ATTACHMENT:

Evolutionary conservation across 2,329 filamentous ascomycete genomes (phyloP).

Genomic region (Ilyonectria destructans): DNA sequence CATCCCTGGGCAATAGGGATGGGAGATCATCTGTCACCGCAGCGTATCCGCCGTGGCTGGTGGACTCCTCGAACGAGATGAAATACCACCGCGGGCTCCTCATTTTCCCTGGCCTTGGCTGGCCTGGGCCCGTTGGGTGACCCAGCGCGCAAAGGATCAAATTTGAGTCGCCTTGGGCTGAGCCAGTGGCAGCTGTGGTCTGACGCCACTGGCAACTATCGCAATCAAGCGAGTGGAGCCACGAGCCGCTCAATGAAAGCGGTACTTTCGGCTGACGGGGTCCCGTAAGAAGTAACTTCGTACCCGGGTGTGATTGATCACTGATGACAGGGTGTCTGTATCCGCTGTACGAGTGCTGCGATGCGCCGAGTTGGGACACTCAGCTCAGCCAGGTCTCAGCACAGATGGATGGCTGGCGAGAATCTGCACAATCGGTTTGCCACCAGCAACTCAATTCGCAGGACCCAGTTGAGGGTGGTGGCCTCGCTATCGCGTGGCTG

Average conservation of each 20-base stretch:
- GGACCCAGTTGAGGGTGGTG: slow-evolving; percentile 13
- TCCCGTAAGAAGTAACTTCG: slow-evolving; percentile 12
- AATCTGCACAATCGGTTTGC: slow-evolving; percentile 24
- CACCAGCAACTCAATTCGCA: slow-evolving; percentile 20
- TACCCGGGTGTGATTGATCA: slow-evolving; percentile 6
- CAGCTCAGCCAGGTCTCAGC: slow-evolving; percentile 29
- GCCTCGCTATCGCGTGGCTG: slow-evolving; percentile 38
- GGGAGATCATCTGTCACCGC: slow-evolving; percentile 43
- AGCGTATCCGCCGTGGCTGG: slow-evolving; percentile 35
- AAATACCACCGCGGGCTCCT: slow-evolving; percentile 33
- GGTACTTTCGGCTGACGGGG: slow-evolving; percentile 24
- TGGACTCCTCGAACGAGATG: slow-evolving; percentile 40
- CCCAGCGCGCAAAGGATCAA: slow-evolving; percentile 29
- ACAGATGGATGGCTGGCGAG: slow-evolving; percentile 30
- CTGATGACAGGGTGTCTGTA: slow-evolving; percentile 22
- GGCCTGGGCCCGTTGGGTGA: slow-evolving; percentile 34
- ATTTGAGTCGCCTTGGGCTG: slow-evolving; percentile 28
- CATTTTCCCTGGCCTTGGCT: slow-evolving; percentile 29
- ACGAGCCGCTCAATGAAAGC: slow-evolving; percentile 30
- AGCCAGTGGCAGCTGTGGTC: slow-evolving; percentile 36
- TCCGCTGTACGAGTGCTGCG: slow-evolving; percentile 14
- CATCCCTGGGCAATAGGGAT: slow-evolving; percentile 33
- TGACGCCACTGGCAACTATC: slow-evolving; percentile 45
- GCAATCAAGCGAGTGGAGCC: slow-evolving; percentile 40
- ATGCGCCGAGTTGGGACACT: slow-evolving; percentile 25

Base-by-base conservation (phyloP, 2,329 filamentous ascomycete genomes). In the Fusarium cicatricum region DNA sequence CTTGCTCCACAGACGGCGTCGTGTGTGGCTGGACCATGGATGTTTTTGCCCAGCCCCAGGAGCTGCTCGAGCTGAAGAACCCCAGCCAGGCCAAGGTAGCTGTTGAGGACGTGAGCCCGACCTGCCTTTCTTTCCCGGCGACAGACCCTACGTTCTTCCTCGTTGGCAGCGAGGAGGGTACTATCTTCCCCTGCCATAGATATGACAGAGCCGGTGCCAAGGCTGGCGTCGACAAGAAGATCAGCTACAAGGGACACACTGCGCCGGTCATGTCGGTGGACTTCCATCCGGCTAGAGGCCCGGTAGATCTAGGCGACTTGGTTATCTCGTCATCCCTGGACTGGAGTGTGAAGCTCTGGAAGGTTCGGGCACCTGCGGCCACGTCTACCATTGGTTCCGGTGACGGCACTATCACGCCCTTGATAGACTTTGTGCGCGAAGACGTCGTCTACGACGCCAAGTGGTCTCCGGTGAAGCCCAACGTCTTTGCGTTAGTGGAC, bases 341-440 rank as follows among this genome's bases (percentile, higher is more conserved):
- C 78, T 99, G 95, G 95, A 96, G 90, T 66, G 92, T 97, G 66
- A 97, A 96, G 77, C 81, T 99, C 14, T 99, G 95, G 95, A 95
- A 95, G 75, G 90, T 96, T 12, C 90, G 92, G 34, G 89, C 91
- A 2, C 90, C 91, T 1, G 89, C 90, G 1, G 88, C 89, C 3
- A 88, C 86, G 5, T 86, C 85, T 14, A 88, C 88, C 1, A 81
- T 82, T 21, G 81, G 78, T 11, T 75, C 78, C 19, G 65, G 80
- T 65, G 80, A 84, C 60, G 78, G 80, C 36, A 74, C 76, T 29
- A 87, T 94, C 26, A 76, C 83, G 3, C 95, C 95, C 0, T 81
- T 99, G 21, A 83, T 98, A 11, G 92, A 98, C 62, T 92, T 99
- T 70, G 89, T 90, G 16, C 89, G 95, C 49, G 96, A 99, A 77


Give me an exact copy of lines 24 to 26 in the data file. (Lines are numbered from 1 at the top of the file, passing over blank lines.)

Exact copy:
- TCCGCTGTACGAGTGCTGCG: slow-evolving; percentile 14
- CATCCCTGGGCAATAGGGAT: slow-evolving; percentile 33
- TGACGCCACTGGCAACTATC: slow-evolving; percentile 45